Fans of Pakistan's cricket team Sunday watch the country's World...

Fans of Pakistan's cricket team Sunday watch the country's World Cup match with India on big screens set up at Cedar Creek Park in Seaford. Credit: Morgan Campbell

A hearty and good-natured group of fans, some pulling for India, others hoping Pakistan emerged on top, watched together on giant screens at a Seaford park as the on-field rivalry between the bordering countries played out a few miles north at the T20 Cricket World Cup.

Among those watching at Cedar Creek Park: Cherish James, 41, of Franklin Square, who immigrated to the United States from India 14 years ago.

In the past, political tensions between India and Pakistan have boiled over into testy confrontations between fans of the national teams — so much so that games have been relocated to a neutral country.

For James and many others at Cedar Creek, watching the game broadcast from a temporary Eisenhower Park stadium meant rooting for their national team of choice playing the game they love, and with no time for negativity.

A big screen television at Cedar Creek Park had the...

A big screen television at Cedar Creek Park had the attention Sunday of these cricket fans. Credit: Morgan Campbell

“We are all from Asia and we work with Pakistanis in our workplace,” said James, 41, adding that there is certainly a rivalry with Pakistan's cricket team, but “it’s a friendly rivalry.”

Officials with the World Cup had predicted capacity crowds Sunday for the match and they were proved right, as spectators packed the 34,000-seat stadium.

The International Cricket Council estimates there are 200,000 cricket players in the United States, a more than six-fold increase from two decades ago.

English settlers brought the game with them to North America but by the late 19th century it was largely forsaken in favor of another homegrown game played with a bat and ball.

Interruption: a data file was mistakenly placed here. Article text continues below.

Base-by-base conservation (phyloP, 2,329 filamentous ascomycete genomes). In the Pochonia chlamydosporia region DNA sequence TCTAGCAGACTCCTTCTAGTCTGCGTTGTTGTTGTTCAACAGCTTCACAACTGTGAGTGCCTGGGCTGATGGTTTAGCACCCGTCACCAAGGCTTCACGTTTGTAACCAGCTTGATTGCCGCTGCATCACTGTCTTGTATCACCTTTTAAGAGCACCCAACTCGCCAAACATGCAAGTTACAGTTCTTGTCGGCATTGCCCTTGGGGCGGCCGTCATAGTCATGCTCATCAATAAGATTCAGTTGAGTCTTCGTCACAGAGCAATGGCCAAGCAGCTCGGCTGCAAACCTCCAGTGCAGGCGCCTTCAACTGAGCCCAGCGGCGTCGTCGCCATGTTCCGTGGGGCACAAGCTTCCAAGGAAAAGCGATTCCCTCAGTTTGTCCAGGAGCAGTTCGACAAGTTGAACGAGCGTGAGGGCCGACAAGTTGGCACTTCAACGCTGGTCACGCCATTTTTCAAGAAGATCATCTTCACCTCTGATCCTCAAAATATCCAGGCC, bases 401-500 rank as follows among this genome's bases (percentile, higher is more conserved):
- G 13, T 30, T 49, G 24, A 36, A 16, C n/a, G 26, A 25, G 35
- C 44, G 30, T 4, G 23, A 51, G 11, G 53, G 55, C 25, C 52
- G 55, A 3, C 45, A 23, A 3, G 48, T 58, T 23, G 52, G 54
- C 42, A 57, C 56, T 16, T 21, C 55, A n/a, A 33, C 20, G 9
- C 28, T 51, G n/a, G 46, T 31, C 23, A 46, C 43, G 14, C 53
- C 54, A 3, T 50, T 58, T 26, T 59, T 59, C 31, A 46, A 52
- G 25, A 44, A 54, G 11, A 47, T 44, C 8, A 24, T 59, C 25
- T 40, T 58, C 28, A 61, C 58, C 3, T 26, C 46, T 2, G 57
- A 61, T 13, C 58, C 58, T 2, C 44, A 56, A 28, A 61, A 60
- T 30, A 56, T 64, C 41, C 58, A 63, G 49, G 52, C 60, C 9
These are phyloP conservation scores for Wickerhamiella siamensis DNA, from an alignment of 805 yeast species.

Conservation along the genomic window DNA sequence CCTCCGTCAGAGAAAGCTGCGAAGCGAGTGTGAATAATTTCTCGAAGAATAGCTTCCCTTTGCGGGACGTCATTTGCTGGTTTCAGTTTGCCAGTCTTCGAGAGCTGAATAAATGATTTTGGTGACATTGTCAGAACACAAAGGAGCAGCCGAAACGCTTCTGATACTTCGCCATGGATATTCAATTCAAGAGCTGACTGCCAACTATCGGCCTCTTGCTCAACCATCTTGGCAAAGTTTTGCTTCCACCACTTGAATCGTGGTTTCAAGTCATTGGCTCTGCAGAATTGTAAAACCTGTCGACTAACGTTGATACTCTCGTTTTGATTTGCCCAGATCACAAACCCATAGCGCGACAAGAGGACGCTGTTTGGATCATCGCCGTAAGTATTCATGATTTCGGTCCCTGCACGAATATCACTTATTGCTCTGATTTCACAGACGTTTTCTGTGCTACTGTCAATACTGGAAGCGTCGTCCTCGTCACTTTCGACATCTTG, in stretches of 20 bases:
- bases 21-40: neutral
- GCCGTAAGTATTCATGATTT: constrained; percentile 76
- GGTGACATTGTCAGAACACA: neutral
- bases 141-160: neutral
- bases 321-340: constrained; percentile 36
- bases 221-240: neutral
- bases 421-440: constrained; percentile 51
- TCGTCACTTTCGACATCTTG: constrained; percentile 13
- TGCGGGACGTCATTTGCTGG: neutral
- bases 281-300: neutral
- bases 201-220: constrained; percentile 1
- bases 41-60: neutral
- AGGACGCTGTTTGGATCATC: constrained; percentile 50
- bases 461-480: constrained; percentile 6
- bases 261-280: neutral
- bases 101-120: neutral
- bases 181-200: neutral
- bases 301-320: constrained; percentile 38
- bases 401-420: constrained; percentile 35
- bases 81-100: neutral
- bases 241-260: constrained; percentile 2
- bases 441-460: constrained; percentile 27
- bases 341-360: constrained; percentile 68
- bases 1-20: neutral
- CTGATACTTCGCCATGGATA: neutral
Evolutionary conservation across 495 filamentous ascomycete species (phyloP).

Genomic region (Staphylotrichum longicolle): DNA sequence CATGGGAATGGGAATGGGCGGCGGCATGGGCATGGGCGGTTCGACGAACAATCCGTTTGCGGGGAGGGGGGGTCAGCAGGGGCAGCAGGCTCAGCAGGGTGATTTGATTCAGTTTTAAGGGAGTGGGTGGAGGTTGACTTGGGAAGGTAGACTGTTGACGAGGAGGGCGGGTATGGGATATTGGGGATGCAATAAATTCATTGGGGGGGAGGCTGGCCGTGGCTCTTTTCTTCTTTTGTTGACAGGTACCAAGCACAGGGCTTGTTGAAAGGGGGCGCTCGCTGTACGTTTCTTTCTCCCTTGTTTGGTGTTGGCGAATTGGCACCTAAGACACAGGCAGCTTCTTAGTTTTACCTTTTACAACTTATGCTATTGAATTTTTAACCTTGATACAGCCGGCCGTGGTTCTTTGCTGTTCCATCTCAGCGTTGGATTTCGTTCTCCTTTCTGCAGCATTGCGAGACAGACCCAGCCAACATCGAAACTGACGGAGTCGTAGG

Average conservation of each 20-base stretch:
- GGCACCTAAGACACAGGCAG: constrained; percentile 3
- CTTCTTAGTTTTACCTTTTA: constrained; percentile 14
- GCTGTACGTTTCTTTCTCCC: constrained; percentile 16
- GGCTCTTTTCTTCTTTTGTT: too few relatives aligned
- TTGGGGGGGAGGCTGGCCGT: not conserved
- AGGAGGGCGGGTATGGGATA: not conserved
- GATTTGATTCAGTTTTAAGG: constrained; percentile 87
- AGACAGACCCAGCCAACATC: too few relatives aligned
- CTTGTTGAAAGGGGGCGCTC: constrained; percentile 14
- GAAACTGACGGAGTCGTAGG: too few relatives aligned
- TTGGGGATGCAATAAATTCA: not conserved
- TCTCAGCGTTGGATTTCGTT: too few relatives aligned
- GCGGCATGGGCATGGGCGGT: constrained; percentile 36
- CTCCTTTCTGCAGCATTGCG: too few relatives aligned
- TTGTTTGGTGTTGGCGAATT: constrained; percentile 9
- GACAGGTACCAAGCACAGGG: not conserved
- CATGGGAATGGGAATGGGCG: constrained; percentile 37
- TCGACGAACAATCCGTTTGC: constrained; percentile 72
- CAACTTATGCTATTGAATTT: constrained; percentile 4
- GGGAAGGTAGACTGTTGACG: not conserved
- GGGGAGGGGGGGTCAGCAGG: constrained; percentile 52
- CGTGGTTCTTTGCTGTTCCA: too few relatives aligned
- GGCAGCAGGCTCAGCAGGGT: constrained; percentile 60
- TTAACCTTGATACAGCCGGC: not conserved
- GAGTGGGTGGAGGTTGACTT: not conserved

For every similarity with baseball — hard-covered balls, wooden bats — there are just as many differences. The cricket field is oval-shaped.

The person throwing to the batter is known as the bowler. Rules dictate that the ball must first hit the ground before it reaches the batter.

The batter can hit the ball anywhere — there’s no foul territory.

“I think cricket is way more complex of a game than baseball,” said Saman Saleem, 33, who came from Boston to watch the World Cup and had tiny Pakistani flags painted on each cheek.

“Even if the game is slow, you can look at the science behind it. With every ball there’s something to learn.”

Added her brother, Sal Saleem, 34, “Even if nothing is going on, something is going on,”

In earlier Cup games, India beat Bangladesh. Pakistan lost to the U.S. That meant Pakistan would be out if the team lost to India on Sunday.

So two old friends — Raj Talreja, of Indianapolis, wearing a Pakistan jersey, and Farhan Tariq, who emigrated from Pakistan in the 1990s but wore an India jersey — both hoped Pakistan would win so the two teams would advance.

“We eat the same food, we speak the same language, our cultures are the same,” said Talreja, whose parents lived in what is now Pakistan but left for India after a 1947 partition created two separate nations.

“From the heart,” he continued, “we are still the same people.”

In the end, India bested Pakistan and will face the U.S. team Wednesday.

Tariq, who lives in Lake Grove, said he thinks this World Cup will win new fans to cricket.

“Cricket is going to be a new sport. It’s going to make cricket another thing after soccer.”

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